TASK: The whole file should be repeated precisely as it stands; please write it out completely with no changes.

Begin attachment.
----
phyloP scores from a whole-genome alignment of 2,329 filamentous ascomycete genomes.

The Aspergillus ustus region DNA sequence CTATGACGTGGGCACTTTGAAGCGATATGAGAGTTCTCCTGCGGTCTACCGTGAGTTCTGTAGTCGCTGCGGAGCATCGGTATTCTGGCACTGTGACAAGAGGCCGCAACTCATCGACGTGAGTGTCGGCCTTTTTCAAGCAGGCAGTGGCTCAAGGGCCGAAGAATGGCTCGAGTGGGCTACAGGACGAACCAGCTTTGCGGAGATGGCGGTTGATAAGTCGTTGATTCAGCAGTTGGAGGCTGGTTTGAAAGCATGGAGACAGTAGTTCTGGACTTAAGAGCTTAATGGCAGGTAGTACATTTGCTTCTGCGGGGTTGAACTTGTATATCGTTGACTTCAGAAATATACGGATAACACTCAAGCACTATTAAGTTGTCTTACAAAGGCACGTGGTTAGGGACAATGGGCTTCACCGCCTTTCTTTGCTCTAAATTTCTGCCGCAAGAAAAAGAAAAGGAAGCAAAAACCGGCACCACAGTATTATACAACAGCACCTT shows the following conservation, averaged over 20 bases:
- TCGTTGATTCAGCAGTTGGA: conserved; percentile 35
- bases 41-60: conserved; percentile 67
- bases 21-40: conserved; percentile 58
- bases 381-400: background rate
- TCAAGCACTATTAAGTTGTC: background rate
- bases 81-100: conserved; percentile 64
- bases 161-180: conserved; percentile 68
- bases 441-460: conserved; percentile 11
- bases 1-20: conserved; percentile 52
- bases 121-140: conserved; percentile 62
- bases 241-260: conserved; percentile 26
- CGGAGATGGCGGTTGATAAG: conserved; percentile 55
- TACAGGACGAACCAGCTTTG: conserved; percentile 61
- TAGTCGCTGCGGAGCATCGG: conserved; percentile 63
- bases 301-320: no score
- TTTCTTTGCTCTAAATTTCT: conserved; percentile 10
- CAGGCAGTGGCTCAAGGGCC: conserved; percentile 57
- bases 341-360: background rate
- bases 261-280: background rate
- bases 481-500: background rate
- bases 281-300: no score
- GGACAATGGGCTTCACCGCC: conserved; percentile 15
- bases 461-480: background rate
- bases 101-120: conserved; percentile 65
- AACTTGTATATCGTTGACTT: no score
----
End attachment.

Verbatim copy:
phyloP scores from a whole-genome alignment of 2,329 filamentous ascomycete genomes.

The Aspergillus ustus region DNA sequence CTATGACGTGGGCACTTTGAAGCGATATGAGAGTTCTCCTGCGGTCTACCGTGAGTTCTGTAGTCGCTGCGGAGCATCGGTATTCTGGCACTGTGACAAGAGGCCGCAACTCATCGACGTGAGTGTCGGCCTTTTTCAAGCAGGCAGTGGCTCAAGGGCCGAAGAATGGCTCGAGTGGGCTACAGGACGAACCAGCTTTGCGGAGATGGCGGTTGATAAGTCGTTGATTCAGCAGTTGGAGGCTGGTTTGAAAGCATGGAGACAGTAGTTCTGGACTTAAGAGCTTAATGGCAGGTAGTACATTTGCTTCTGCGGGGTTGAACTTGTATATCGTTGACTTCAGAAATATACGGATAACACTCAAGCACTATTAAGTTGTCTTACAAAGGCACGTGGTTAGGGACAATGGGCTTCACCGCCTTTCTTTGCTCTAAATTTCTGCCGCAAGAAAAAGAAAAGGAAGCAAAAACCGGCACCACAGTATTATACAACAGCACCTT shows the following conservation, averaged over 20 bases:
- TCGTTGATTCAGCAGTTGGA: conserved; percentile 35
- bases 41-60: conserved; percentile 67
- bases 21-40: conserved; percentile 58
- bases 381-400: background rate
- TCAAGCACTATTAAGTTGTC: background rate
- bases 81-100: conserved; percentile 64
- bases 161-180: conserved; percentile 68
- bases 441-460: conserved; percentile 11
- bases 1-20: conserved; percentile 52
- bases 121-140: conserved; percentile 62
- bases 241-260: conserved; percentile 26
- CGGAGATGGCGGTTGATAAG: conserved; percentile 55
- TACAGGACGAACCAGCTTTG: conserved; percentile 61
- TAGTCGCTGCGGAGCATCGG: conserved; percentile 63
- bases 301-320: no score
- TTTCTTTGCTCTAAATTTCT: conserved; percentile 10
- CAGGCAGTGGCTCAAGGGCC: conserved; percentile 57
- bases 341-360: background rate
- bases 261-280: background rate
- bases 481-500: background rate
- bases 281-300: no score
- GGACAATGGGCTTCACCGCC: conserved; percentile 15
- bases 461-480: background rate
- bases 101-120: conserved; percentile 65
- AACTTGTATATCGTTGACTT: no score